THIRD QUARTER A championship football team comes out of the locker room at halftime with a game-changing plan that’s full of surprises. The third quarter means it’s time for kebabs! This is another item you can assemble in advance. They are fun to make the night before. Marinate the completed skewers and keep them refrigerated until game time, when they go under the broiler on the grill while the marching bands take the field. The kebabs don’t have to be huge, and the way to serve them is inside a tortilla. Squeeze the tortilla and pull. You have a great little fajita.
FOURTH QUARTER Pizza. Seriously. Toward the end of the third quarter, get your oven good and hot and start making little individual pies. Use the leftovers from the first-half spread—cheese, pancake and chili toppings, meatloaf. People can individualize their own mini pies, or you can surprise them. By this time, some of your guests may be groaning, but if they’ve paced themselves they should have room. The added benefit of finishing the game with pizza? There’s less to clean up and put away, and you can send people home with the extra pies. Believe me, they’ll take them.
TWO-MINUTE DRILL But wait. The final two minutes is crunch time, right? That means dessert—something totally underrated at football parties. This is your opportunity to roll out the team colors. We’re not talking cupcakes here. Cupcakes are a rookie mistake. They are time-consuming to make, a pain to eat, and you’re never really happy with the way they turn out. Think fresh fruit. Giants fan? Raspberries, strawberries and blueberries over vanilla ice cream. Jets fan? Use grapes, kiwis and Granny Smiths. Steelers fan? That could be a problem. If you have black fruit in the house you’ve probably killed your guests already. By the way, the grownup version of this dessert is spectacular. Pre-scoop the ice cream into clear glasses the night before (with team logos, of course). Heat up the fruit in a pan with a little OJ and marmalade, sugar, sweet wine or brandy, and throw in a cinnamon stick. Add the fruit to the ice cream, shake on some powdered sugar and bingo— you’ve hit pay dirt!
Editor’s Note: David Burke owns Fromagerie in Rumson, Primehouse in Chicago, Prime in Connecticut, and Fishtail, David Burke Townhouse, and David Burke Kitchen at the James Hotel in Manhattan.
The scenario is a painfully familiar one. House-hunters pass on what they think is a train wreck, only to discover a year or two later that someone else scooped it up for a song and transformed it into a showplace. Old homes are full of exciting potential, but can also be petrifying. Whether you are renovating before you move in, or tackling them on a project-by-project basis after you’ve taken up residence, it’s hard not to think about Tom Hanks’s excruciating slide into The Money Pit. Right actor. Wrong film.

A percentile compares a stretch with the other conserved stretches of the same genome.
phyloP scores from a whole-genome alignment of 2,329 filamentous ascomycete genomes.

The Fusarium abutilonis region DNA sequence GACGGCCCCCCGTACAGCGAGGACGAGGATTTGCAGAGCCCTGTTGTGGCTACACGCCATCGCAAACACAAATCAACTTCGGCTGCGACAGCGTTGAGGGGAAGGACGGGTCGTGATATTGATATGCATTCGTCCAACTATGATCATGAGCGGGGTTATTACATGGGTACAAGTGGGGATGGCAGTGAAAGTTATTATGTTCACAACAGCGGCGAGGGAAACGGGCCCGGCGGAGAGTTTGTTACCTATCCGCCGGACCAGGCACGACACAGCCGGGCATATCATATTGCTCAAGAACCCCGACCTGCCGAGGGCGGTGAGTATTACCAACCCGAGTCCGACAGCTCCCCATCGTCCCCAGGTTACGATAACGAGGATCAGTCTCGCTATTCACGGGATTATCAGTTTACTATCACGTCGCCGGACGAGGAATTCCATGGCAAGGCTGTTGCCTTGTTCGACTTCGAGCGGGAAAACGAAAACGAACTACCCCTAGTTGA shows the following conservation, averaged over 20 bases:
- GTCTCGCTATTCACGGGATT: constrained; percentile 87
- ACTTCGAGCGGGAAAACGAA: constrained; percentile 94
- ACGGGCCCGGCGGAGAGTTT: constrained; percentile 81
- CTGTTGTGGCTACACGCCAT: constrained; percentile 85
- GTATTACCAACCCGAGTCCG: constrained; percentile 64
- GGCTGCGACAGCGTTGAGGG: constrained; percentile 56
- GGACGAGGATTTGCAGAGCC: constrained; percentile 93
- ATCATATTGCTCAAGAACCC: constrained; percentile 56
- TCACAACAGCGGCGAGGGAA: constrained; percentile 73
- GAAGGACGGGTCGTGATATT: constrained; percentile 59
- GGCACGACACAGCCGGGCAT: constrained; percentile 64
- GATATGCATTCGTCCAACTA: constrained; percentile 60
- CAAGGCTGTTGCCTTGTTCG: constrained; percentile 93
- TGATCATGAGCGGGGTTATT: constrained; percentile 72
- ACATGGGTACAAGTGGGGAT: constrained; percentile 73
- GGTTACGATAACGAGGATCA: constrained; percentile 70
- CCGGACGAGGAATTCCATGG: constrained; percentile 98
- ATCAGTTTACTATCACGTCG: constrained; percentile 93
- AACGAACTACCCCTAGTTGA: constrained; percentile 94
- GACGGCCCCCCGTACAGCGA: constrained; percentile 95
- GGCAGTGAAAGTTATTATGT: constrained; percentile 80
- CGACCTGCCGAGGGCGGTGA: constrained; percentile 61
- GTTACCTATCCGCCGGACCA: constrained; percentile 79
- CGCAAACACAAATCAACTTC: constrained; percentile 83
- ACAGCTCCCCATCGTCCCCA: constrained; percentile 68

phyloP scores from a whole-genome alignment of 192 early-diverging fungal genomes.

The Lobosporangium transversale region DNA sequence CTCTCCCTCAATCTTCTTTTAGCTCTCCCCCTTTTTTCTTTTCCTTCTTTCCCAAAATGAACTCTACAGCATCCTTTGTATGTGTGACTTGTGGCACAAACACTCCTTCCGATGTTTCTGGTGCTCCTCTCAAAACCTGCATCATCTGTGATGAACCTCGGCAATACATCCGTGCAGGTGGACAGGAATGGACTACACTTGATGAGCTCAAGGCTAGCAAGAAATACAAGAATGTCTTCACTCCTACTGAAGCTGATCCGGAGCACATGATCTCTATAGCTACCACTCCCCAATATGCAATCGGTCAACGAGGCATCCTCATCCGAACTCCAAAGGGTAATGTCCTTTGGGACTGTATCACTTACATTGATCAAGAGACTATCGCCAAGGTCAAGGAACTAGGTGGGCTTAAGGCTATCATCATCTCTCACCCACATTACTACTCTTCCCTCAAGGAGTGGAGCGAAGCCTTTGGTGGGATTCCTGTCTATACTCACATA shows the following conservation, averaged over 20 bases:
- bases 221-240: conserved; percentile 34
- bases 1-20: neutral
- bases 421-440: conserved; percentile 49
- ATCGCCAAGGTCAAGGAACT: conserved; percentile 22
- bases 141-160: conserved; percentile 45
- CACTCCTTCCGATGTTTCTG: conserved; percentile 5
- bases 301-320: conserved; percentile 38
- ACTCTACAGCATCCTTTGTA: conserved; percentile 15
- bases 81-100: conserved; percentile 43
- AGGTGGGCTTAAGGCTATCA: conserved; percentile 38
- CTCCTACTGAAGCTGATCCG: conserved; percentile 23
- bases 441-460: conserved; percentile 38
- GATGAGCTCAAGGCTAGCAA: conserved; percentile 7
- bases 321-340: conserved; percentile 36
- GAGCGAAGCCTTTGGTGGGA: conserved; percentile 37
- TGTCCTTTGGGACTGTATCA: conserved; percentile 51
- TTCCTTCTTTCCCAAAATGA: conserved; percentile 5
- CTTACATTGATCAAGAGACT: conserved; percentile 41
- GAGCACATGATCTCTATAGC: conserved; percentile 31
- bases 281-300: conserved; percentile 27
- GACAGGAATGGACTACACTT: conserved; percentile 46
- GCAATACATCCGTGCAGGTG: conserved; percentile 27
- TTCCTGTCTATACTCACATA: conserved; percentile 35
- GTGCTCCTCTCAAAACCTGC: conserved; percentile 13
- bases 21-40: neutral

In Sleepless in Seattle, Hanks actually provided the correct blueprint for a major home renovation. His architect, Sam, had the ideal relationship with the homeowner. That job was going to turn out beautifully. I should know. As an architect who specializes in repurposing historic spaces, I’ve lived both movies. In Sleepless, architect and client had an ongoing dialogue, which also included the contractor (played by Rob Reiner). Issues were openly discussed and strong decisions were made. This is the type of situation that inspires a positive relationship, with the kind of mutual respect that delivers the confidence needed to move forward and make the transformation happen. Which is a roundabout way of saying that, before you trust your instincts and make a potentially life-altering financial decision about a great old space, you need to talk to an architect. We are in touch with the pulse of trends and issues that affect every aspect of a renovation. When brought on board early, we can help clarify the challenges, discuss different options, or even assist in the actual selection of a property.
When weighing a decision, particularly with higher values at stake—such as the purchase of a home to be remodeled versus remodeling your own residence—including an experienced architect in the conversation not only gives the process an exciting kick-start, it will probably pay for itself many times over. So, how does one start? Select a few architects to interview. Ask to see examples of their work and possibly go visit one or two. Have a prepared list of questions that represent your main concerns. Try to engage them in the kind of dialogue that is important to you. After all, you may be entrusting them with the very space where your children will grow up, or that you may retire in. The closer the relationship and bond you develop, the more in-tune your architect will be to your values and beliefs. These all eventually translate into the solution, the look and—most importantly—the feel of the renovation.